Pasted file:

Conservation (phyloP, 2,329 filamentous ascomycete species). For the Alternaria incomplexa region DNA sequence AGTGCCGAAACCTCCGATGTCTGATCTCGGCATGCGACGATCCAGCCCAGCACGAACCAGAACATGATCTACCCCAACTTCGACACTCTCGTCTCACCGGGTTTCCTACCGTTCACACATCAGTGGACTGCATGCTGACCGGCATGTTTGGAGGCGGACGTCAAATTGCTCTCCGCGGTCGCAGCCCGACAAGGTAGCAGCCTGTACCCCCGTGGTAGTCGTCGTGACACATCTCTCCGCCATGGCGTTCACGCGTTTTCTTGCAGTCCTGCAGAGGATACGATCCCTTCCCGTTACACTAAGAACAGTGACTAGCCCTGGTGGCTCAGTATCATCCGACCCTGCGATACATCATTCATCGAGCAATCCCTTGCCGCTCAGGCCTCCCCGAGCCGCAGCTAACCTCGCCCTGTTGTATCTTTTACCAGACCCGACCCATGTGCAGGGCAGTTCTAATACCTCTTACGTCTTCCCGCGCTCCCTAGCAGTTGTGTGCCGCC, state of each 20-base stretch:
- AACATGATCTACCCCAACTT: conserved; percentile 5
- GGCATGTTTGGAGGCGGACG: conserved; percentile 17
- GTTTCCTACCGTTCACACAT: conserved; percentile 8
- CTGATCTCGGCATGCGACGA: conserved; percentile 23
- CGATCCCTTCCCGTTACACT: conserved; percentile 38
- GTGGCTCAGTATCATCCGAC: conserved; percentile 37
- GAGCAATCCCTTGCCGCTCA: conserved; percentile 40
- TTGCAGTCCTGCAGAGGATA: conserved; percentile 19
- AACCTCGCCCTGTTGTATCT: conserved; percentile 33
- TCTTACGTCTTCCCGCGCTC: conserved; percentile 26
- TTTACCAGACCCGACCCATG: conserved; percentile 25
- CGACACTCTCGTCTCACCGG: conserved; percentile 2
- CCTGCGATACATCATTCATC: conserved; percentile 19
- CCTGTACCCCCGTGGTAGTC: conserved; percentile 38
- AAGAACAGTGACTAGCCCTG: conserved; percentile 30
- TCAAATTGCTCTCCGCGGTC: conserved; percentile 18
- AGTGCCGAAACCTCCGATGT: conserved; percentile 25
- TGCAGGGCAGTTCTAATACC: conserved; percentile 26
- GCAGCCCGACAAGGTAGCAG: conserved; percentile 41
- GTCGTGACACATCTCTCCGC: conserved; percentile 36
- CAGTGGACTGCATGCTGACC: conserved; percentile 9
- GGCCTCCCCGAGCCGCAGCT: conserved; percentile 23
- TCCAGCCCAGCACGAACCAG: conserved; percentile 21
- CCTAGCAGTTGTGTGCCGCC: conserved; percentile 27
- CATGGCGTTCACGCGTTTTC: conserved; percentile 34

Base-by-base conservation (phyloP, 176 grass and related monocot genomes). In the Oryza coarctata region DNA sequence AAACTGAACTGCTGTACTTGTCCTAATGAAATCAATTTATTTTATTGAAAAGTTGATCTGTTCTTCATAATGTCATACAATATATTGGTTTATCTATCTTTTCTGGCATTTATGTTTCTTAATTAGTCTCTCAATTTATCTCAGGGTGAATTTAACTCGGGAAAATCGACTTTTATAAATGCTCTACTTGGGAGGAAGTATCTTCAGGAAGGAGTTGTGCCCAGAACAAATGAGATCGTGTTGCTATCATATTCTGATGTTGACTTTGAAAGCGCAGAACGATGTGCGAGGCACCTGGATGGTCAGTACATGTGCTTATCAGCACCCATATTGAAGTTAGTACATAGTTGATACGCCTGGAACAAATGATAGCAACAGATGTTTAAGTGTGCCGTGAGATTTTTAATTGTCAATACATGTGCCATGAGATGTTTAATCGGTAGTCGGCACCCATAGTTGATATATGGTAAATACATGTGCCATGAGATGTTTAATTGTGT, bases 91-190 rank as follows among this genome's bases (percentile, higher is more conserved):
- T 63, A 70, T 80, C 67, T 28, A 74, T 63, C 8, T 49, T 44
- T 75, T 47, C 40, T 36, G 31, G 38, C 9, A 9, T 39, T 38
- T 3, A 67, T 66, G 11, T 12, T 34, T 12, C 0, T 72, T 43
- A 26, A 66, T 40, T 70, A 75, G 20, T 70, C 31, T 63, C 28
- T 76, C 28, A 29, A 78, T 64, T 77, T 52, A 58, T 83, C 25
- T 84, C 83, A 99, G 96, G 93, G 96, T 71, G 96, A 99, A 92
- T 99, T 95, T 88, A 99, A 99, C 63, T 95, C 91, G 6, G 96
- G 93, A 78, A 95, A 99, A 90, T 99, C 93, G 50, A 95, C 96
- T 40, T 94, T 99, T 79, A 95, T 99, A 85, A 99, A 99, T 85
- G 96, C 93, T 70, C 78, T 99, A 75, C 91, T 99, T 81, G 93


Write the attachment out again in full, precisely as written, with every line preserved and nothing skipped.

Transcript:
Conservation (phyloP, 2,329 filamentous ascomycete species). For the Alternaria incomplexa region DNA sequence AGTGCCGAAACCTCCGATGTCTGATCTCGGCATGCGACGATCCAGCCCAGCACGAACCAGAACATGATCTACCCCAACTTCGACACTCTCGTCTCACCGGGTTTCCTACCGTTCACACATCAGTGGACTGCATGCTGACCGGCATGTTTGGAGGCGGACGTCAAATTGCTCTCCGCGGTCGCAGCCCGACAAGGTAGCAGCCTGTACCCCCGTGGTAGTCGTCGTGACACATCTCTCCGCCATGGCGTTCACGCGTTTTCTTGCAGTCCTGCAGAGGATACGATCCCTTCCCGTTACACTAAGAACAGTGACTAGCCCTGGTGGCTCAGTATCATCCGACCCTGCGATACATCATTCATCGAGCAATCCCTTGCCGCTCAGGCCTCCCCGAGCCGCAGCTAACCTCGCCCTGTTGTATCTTTTACCAGACCCGACCCATGTGCAGGGCAGTTCTAATACCTCTTACGTCTTCCCGCGCTCCCTAGCAGTTGTGTGCCGCC, state of each 20-base stretch:
- AACATGATCTACCCCAACTT: conserved; percentile 5
- GGCATGTTTGGAGGCGGACG: conserved; percentile 17
- GTTTCCTACCGTTCACACAT: conserved; percentile 8
- CTGATCTCGGCATGCGACGA: conserved; percentile 23
- CGATCCCTTCCCGTTACACT: conserved; percentile 38
- GTGGCTCAGTATCATCCGAC: conserved; percentile 37
- GAGCAATCCCTTGCCGCTCA: conserved; percentile 40
- TTGCAGTCCTGCAGAGGATA: conserved; percentile 19
- AACCTCGCCCTGTTGTATCT: conserved; percentile 33
- TCTTACGTCTTCCCGCGCTC: conserved; percentile 26
- TTTACCAGACCCGACCCATG: conserved; percentile 25
- CGACACTCTCGTCTCACCGG: conserved; percentile 2
- CCTGCGATACATCATTCATC: conserved; percentile 19
- CCTGTACCCCCGTGGTAGTC: conserved; percentile 38
- AAGAACAGTGACTAGCCCTG: conserved; percentile 30
- TCAAATTGCTCTCCGCGGTC: conserved; percentile 18
- AGTGCCGAAACCTCCGATGT: conserved; percentile 25
- TGCAGGGCAGTTCTAATACC: conserved; percentile 26
- GCAGCCCGACAAGGTAGCAG: conserved; percentile 41
- GTCGTGACACATCTCTCCGC: conserved; percentile 36
- CAGTGGACTGCATGCTGACC: conserved; percentile 9
- GGCCTCCCCGAGCCGCAGCT: conserved; percentile 23
- TCCAGCCCAGCACGAACCAG: conserved; percentile 21
- CCTAGCAGTTGTGTGCCGCC: conserved; percentile 27
- CATGGCGTTCACGCGTTTTC: conserved; percentile 34

Base-by-base conservation (phyloP, 176 grass and related monocot genomes). In the Oryza coarctata region DNA sequence AAACTGAACTGCTGTACTTGTCCTAATGAAATCAATTTATTTTATTGAAAAGTTGATCTGTTCTTCATAATGTCATACAATATATTGGTTTATCTATCTTTTCTGGCATTTATGTTTCTTAATTAGTCTCTCAATTTATCTCAGGGTGAATTTAACTCGGGAAAATCGACTTTTATAAATGCTCTACTTGGGAGGAAGTATCTTCAGGAAGGAGTTGTGCCCAGAACAAATGAGATCGTGTTGCTATCATATTCTGATGTTGACTTTGAAAGCGCAGAACGATGTGCGAGGCACCTGGATGGTCAGTACATGTGCTTATCAGCACCCATATTGAAGTTAGTACATAGTTGATACGCCTGGAACAAATGATAGCAACAGATGTTTAAGTGTGCCGTGAGATTTTTAATTGTCAATACATGTGCCATGAGATGTTTAATCGGTAGTCGGCACCCATAGTTGATATATGGTAAATACATGTGCCATGAGATGTTTAATTGTGT, bases 91-190 rank as follows among this genome's bases (percentile, higher is more conserved):
- T 63, A 70, T 80, C 67, T 28, A 74, T 63, C 8, T 49, T 44
- T 75, T 47, C 40, T 36, G 31, G 38, C 9, A 9, T 39, T 38
- T 3, A 67, T 66, G 11, T 12, T 34, T 12, C 0, T 72, T 43
- A 26, A 66, T 40, T 70, A 75, G 20, T 70, C 31, T 63, C 28
- T 76, C 28, A 29, A 78, T 64, T 77, T 52, A 58, T 83, C 25
- T 84, C 83, A 99, G 96, G 93, G 96, T 71, G 96, A 99, A 92
- T 99, T 95, T 88, A 99, A 99, C 63, T 95, C 91, G 6, G 96
- G 93, A 78, A 95, A 99, A 90, T 99, C 93, G 50, A 95, C 96
- T 40, T 94, T 99, T 79, A 95, T 99, A 85, A 99, A 99, T 85
- G 96, C 93, T 70, C 78, T 99, A 75, C 91, T 99, T 81, G 93